NEW YORK – Pam Shriver and Isabela Iantosca have been coming to US Opens for years, Shriver as a tennis champion and later an ESPN analyst and Iantosca as a competitor in the Junior US Open, a fan and later a marketing executive for ESPN International.
Still, they had never crossed paths on the grounds of the USTA’s Billie Jean King National Tennis Center. Tuesday, that circumstance changed.
In ESPN’s broadcast booth overlooking Arthur Ashe Stadium’s court, Shriver and Iantosca celebrated a reunion of sorts, 24 years in the making: They were women’s singles foes in the 1991 Pan American Games in Havana, Cuba.
Iantosca did not expect her “hero,” Shriver, to recognize her at all so long after their brief match. Iantosca concedes Shriver, representing the United States and the eventual Pan American Games gold medalist, won their match handily and as expected.
But immediately upon seeing Iantosca, who now is senior director of marketing for ESPN International, Shriver seemed to recall aspects of her Mexican foe’s game.
“I believe you hit the ball hard and flat, if I’m remembering correctly, like a California hard court player,” said Shriver, an International Tennis Hall of Famer. “You didn’t play like a clay court player.”
Iantosca, who as Isabela Petrov competed for her native Mexico in the 1991 Games and later became a two-time All-America at Pepperdine University in Malibu, Calif., nodded in agreement.
“You were my hero. I felt like you were so tall,” said Iantosca, who stands 5 feet, 10 inches, of the 6-foot Shriver.
“I remember that most of the top players weren’t going to play [in Cuba] but when I learned that I was going to play against you I was like, ‘This is the best chance of my life!'”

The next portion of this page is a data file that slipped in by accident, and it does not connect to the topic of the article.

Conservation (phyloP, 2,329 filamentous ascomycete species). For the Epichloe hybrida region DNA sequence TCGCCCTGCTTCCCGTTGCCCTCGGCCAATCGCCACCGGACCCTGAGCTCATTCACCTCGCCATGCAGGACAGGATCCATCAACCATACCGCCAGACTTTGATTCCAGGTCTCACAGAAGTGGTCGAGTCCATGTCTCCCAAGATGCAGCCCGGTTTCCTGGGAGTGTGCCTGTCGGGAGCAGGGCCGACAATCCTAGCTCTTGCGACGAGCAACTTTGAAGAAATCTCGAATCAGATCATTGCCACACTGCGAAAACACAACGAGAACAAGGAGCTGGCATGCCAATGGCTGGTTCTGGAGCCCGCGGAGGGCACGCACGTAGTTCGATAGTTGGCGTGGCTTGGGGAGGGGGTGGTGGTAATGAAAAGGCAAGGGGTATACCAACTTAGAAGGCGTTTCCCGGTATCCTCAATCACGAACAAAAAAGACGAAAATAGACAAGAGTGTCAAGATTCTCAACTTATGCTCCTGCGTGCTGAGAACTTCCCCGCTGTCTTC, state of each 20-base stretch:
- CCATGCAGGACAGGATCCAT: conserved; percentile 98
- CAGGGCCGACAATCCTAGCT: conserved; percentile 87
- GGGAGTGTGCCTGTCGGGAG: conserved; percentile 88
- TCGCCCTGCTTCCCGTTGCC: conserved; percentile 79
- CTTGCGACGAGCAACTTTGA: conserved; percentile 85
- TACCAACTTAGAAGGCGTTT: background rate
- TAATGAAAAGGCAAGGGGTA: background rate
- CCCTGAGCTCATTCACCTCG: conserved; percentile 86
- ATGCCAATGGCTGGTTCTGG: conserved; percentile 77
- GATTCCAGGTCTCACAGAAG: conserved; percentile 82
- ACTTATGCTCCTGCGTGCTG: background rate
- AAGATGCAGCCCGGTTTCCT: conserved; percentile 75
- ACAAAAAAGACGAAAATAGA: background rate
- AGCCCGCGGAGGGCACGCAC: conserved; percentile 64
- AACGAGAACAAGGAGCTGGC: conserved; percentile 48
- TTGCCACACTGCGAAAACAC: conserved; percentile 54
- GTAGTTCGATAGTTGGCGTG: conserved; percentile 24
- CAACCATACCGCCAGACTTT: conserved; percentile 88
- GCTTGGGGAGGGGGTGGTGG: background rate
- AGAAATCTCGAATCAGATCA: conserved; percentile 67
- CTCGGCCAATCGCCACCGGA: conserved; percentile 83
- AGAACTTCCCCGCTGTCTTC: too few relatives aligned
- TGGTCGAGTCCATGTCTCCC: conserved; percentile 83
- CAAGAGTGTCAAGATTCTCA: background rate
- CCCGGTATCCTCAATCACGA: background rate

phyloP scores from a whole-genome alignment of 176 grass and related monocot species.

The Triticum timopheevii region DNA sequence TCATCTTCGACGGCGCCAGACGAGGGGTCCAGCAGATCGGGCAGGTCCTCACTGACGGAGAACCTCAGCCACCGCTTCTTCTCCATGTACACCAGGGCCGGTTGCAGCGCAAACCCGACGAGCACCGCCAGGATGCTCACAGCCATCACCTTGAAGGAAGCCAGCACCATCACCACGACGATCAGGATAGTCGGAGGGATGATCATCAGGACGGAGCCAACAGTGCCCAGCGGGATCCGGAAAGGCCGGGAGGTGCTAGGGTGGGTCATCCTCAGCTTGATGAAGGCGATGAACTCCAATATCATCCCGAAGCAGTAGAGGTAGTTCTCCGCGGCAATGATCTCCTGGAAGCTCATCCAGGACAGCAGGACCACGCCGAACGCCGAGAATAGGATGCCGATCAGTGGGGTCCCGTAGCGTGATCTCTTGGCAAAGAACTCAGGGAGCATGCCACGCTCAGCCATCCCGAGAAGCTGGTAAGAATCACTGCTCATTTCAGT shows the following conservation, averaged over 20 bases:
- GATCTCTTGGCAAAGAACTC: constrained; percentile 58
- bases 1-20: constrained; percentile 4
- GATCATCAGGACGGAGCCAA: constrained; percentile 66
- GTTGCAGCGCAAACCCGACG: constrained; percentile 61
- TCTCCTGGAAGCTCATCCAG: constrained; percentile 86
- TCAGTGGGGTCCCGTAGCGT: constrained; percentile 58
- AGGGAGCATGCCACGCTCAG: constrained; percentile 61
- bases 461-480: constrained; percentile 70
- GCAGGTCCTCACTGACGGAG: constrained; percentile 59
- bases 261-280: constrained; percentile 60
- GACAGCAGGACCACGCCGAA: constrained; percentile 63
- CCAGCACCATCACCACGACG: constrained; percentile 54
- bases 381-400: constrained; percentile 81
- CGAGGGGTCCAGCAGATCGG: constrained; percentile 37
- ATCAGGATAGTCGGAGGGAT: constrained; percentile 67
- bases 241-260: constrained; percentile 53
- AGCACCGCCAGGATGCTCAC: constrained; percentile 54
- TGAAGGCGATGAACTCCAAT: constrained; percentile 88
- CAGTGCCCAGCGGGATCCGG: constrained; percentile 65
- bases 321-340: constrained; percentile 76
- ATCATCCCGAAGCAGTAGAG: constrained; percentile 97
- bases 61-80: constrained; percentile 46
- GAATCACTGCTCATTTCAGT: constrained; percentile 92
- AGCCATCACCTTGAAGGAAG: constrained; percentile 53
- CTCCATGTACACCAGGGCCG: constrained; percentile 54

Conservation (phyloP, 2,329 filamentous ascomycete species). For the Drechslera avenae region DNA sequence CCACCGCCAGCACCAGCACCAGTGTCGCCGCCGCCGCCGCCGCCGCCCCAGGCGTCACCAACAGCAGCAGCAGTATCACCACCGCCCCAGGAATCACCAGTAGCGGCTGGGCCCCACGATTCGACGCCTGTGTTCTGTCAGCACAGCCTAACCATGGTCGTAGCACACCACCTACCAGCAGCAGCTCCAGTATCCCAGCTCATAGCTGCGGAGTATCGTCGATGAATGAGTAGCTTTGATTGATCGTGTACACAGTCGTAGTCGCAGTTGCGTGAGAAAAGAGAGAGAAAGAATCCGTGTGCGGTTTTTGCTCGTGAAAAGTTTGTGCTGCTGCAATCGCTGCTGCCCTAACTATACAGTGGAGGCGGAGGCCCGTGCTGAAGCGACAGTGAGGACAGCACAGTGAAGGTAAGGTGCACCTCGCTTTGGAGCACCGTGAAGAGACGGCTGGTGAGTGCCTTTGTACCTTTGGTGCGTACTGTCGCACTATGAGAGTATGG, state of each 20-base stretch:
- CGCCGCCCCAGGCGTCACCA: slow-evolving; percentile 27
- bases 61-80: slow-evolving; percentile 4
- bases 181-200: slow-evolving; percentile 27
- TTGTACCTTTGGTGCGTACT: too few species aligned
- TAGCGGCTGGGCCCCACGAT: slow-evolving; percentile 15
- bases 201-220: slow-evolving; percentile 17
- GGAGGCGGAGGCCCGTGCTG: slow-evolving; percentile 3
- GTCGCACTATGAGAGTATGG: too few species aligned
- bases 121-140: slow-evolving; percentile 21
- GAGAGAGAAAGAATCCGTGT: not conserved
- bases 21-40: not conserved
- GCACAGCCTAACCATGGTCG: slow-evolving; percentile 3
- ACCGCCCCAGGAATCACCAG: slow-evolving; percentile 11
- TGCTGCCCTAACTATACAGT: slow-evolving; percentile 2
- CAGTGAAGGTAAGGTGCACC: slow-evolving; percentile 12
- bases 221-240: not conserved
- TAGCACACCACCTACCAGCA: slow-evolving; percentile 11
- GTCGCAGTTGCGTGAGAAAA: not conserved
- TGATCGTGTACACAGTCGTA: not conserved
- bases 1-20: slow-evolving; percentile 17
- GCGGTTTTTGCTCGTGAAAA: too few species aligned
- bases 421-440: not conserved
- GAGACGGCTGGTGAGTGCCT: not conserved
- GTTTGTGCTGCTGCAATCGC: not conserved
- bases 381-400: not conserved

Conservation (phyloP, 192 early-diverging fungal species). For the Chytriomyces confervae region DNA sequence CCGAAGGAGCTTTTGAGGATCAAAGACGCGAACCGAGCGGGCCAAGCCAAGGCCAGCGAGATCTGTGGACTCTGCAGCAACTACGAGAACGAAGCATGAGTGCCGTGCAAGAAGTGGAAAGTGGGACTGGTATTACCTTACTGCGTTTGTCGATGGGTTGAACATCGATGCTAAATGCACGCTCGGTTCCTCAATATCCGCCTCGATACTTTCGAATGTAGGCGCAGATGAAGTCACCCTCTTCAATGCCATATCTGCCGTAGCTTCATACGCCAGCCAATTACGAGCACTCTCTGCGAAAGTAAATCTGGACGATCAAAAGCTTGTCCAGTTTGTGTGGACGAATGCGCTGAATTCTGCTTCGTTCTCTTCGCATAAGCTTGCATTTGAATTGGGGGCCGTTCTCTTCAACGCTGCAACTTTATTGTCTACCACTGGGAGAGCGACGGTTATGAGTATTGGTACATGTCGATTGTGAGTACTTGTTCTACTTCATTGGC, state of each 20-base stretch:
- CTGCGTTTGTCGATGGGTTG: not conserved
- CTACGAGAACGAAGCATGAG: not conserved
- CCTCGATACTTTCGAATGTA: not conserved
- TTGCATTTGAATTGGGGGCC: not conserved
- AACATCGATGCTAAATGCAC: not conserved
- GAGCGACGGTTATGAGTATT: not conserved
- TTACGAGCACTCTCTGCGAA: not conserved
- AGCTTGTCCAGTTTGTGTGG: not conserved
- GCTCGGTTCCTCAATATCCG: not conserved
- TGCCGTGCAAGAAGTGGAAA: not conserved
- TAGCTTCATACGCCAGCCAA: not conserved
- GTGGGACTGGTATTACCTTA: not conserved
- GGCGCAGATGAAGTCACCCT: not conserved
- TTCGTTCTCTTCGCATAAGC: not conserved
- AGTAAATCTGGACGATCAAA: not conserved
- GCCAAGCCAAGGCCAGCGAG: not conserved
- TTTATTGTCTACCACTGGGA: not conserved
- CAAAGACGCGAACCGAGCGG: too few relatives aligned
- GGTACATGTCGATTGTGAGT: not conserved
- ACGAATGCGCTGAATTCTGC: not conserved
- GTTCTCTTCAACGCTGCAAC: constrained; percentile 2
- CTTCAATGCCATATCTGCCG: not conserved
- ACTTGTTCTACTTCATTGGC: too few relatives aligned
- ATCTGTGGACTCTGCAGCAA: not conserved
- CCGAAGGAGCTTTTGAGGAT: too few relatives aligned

Today, Shriver and Iantosca each have young children who might further their respective families’ tennis legacies. The two chuckled comparing notes on their offsprings’ birthdays and such.
“We have all of these little connections,” Shriver said.
Shriver said that winning the Pan Am Games’ 1991 gold medal – which she still has, as she shared with Front Row in June – helped her prepare to win the US Open’s doubles title later that summer.
The modern-day Pan Am Games might have serve as Iantosca’s springboard to more tennis glory; in the 2015 competition in Toronto this summer, she coached Mexico’s women’s team to two silver medals while balancing her duties at ESPN International.
Iantosca, who won the USTA Women’s 40 Singles crown in 2014, might be a frontrunner to coach Mexico again if its national women’s team qualifies for the 2016 Summer Olympics in Brazil.
“That’s up to the Mexican tennis federation, but [the idea] has my endorsement,” said Shriver, a 1988 Olympic gold medalist in doubles. “They’ll need someone with experience. The Olympics are very corporate and very sponsor-driven, very traditional. [But] Isabela’s your woman, Mexico, come on!”
Iantosca chuckled and thanked Shriver for the encouragement. Then they each surveyed a photo Iantosca shared of their 1991 encounter in Havana – one that Shriver had not seen in a while. She gasped at the photo of her then-trademark curls wrapped in a red, white and blue headband.
“We look the same!” Shriver said.
Now that there has been a thaw in United States-Cuba relations, would they consider visiting Havana together and perhaps play another match?
“I think in a rematch, you’d win,” Shriver told Iantosca.